A five-bedroom Edwardian house in northwest London. The modern home (opens in new tab) has four floors: the ground floor has an entrance hall, cinema room, gym and mezzanine library, leading down to the lower-ground rear extension, comprising a kitchen-diner and living area, plus WC. The master suite, a guest bedroom (opens in new tab) and the family bathroom are on the first floor with the boys’ bedroom (opens in new tab), playroom and a bathroom on the top floor.
The house’s dark Edwardian roots shine through in the hallway (pictured above). In the hallway (opens in new tab) the period mood really holds sway, with lighted windows, wood panelling and turned banisters.The house’s original Edwardian tiles are partnered with darkest walls.
The hallway offers a point of transition; it’s where you see the Edwardian framework melt away as you head towards the lightened up area at the back of the house.Everything is very white and airy as you go into new part of the house, but this feels more warm and cossetting.
In true Yellow Brick Road style, the intricate tiling leads to a very different world.Walking into the kitchen is an instant mood-lifter, with windows looking out over London, and the lofty atrium above the kitchen adding great height to the space.
The sun-soaked beaches of Malibu might seem a long way from London’s NW6, but memories of its open, light-filled architecture have injected some Californian brilliance into this Edwardian home. The flowing spaces of the airy extension at the back of this London home feel as breezy as an early run along Escondido beach.
The creative vision behind this marriage of English formality and Stateside cool was architect Andy Martin. The owners wanted a Malibu beach house vibe. Andy’s solution was to extend out while also digging down into what had been ‘a dingy cellar, with barely enough space to stand up in’ to create a generous space fit for family life.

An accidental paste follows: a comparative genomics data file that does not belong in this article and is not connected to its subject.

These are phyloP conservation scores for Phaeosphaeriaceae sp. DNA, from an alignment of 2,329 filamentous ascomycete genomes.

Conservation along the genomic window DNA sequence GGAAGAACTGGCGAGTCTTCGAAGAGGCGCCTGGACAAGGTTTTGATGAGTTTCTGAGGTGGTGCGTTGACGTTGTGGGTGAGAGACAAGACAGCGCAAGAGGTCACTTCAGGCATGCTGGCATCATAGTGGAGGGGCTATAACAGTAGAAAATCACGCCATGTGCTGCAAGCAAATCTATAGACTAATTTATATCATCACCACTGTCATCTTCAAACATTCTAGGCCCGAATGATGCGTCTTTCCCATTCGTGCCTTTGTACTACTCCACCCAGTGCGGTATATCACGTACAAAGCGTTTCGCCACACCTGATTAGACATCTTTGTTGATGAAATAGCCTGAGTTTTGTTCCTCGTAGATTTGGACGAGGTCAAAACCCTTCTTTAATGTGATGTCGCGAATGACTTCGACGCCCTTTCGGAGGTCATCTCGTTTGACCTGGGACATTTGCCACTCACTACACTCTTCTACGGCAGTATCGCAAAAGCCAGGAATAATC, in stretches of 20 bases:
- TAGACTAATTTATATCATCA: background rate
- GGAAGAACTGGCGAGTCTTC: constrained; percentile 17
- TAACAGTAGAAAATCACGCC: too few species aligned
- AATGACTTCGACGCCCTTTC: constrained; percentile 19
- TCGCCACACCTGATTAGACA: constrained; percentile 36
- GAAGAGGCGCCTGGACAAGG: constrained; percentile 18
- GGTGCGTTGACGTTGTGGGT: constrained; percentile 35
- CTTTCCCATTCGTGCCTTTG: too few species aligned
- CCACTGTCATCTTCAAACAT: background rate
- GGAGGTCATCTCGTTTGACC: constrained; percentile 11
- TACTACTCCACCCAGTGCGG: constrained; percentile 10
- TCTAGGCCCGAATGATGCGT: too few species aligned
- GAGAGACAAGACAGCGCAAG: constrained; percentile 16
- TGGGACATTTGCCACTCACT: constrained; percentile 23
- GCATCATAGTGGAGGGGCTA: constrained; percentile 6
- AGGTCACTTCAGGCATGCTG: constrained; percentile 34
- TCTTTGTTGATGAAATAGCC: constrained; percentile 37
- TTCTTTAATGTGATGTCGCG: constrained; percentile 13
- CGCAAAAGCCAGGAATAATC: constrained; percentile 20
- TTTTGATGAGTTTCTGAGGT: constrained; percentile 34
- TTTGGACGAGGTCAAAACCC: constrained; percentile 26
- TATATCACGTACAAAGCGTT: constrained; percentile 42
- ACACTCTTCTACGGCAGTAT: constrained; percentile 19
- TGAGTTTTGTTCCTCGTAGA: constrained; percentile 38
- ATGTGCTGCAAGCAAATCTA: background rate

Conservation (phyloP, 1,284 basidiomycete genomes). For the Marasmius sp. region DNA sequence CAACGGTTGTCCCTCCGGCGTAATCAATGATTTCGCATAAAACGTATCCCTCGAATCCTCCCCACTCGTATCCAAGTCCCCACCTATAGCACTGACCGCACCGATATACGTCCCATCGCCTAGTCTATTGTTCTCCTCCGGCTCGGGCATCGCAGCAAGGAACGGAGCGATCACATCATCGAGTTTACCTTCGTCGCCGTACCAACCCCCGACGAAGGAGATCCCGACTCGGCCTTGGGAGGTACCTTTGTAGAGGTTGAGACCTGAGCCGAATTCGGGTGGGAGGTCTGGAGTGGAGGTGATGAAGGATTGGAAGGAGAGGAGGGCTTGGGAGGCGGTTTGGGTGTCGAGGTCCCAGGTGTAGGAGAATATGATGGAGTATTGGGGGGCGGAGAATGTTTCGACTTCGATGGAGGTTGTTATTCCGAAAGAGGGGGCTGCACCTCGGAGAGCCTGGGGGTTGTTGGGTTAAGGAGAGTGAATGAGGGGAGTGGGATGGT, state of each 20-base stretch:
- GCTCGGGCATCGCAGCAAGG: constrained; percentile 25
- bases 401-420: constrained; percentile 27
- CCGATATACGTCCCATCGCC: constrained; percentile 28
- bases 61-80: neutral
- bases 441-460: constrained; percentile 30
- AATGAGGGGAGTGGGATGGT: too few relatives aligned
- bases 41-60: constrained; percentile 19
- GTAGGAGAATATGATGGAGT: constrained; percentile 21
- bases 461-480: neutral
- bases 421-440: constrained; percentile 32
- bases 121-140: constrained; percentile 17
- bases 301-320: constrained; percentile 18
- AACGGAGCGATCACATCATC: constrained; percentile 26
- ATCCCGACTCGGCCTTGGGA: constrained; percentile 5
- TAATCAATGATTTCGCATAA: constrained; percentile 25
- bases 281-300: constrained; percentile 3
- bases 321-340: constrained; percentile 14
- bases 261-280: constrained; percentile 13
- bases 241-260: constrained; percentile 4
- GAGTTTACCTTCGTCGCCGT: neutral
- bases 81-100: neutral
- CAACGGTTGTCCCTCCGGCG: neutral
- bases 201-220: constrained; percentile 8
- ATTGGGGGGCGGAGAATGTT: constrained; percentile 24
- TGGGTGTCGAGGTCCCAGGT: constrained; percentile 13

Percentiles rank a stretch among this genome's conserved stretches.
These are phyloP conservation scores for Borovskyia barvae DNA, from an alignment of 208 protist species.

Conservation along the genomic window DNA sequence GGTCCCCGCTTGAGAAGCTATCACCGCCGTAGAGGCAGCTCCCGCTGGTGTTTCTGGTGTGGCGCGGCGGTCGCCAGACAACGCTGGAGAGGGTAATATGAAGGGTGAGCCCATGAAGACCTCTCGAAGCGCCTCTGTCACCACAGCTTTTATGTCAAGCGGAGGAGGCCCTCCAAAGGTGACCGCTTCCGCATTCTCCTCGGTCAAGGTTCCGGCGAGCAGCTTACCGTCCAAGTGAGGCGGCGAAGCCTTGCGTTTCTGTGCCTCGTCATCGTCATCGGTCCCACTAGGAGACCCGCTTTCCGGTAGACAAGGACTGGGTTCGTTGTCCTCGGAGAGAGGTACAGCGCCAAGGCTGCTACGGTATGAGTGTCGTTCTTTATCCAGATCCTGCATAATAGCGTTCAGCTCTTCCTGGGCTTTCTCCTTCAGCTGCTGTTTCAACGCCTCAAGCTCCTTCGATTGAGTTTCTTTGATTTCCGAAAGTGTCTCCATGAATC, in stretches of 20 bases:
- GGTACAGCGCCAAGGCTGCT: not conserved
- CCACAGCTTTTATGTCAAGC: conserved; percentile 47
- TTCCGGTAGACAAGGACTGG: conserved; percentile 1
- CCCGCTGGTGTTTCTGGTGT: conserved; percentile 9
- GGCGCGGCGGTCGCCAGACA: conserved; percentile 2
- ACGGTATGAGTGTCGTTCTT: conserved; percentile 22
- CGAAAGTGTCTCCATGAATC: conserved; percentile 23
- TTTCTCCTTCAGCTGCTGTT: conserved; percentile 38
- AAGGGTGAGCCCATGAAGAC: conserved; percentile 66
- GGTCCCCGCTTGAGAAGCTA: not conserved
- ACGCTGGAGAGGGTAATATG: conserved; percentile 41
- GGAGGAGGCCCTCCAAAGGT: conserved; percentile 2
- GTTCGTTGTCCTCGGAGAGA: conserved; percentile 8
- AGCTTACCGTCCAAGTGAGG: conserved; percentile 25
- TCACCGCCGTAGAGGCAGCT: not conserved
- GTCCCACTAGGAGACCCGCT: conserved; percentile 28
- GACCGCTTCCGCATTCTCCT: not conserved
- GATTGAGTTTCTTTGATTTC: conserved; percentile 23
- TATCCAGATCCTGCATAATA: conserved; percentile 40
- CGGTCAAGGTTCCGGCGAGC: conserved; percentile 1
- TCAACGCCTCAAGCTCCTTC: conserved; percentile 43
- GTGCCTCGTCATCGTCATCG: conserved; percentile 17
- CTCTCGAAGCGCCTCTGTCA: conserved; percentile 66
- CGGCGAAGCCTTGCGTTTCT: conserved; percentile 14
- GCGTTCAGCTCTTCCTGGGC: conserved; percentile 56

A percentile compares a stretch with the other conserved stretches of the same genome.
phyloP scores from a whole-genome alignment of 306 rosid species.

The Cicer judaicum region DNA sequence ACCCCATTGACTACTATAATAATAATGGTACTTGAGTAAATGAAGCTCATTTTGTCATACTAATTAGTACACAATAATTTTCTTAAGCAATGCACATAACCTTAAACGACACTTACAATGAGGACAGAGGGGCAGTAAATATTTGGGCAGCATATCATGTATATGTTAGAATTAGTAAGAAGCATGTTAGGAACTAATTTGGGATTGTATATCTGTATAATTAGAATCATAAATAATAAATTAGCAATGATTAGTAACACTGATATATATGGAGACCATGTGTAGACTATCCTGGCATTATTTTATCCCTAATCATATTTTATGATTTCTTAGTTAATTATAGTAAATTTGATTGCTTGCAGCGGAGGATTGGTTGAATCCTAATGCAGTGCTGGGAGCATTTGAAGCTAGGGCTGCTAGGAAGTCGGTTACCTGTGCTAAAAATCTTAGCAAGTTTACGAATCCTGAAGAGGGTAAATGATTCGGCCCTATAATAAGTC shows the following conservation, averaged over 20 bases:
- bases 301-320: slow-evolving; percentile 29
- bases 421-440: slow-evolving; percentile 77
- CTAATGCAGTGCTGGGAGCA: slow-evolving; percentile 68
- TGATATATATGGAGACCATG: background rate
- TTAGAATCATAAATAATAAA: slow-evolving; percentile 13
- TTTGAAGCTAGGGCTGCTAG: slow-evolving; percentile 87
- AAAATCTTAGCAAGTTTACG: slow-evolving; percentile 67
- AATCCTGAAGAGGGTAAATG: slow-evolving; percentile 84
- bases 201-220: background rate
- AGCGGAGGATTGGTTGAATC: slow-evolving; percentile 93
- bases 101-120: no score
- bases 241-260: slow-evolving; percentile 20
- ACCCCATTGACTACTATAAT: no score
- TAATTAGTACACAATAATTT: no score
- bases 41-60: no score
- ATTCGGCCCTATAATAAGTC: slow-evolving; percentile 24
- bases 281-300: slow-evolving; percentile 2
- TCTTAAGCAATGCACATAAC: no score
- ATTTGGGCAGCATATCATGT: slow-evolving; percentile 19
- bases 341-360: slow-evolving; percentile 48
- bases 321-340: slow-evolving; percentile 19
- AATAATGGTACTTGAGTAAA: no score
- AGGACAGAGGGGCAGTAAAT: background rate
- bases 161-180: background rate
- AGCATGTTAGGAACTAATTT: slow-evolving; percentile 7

Sharp, colour-dipped outlines are undercut by the natural hues of the oak flooring. The customised light over the table was tricky to mount in the right position, but worth the fiddle.
The extension’s strong vertical lines contrast with the organic curves of the stairs, fitted with oak treads and plastered by hand on site.
A spiral staircase (opens in new tab), as white and curved as a bleached seashell, flows down from a galleried library to an open-plan living room that’s 100 per cent contemporary.
For a coherent feel, pieces of furniture such as the sofa and some of the lighting were also by Andy. Because he’s also a furniture designer, he thinks in terms of how smaller pieces will fit inside the larger space. So all the proportions just work.
The final ingredient that makes this house zing is the collection of contemporary art and photography. A set of Peter Blake artworks, Chris Floyd photographs and Stuart Semple’s vivacious prints pop up throughout the house.
But alongside the statement art and playful architecture, what’s most evident here is the relaxed family vibe.
There's concealed drinks cabinet behind the wall unit, for once kids have gone up to bed.
Doubling up two kids in one room freed up a separate playroom (opens in new tab).
In the master bedroom (opens in new tab), high skirtings are worked into a darkly glam space, its surfaces glowing in deep teal, brass and matt-black timber.
The carpet echoes the herringbone pattern downstairs, subtly linking the different floors and styles.
The master bedroom has a smart dressing area too.
The dressing area leads into the master ensuite, which is separated just by a marble floor.
Andy Martin Architecture: andymartinarchitecture.com
Photography / Paul Massey
See Also: Master bathroom ideas (opens in new tab) - 19 stunning design ideas for a dreamy master bathroom
Shining a spotlight on the now and the next in home design and decor, Livingetc is the UK's best selling high end and contemporary home design magazine. As a brand, Livingetc showcases the world's very best homes, breaks and makes the trends, and has access to leading international designers for insight and ideas. It was first published in 1998, and is currently edited by Pip Rich.
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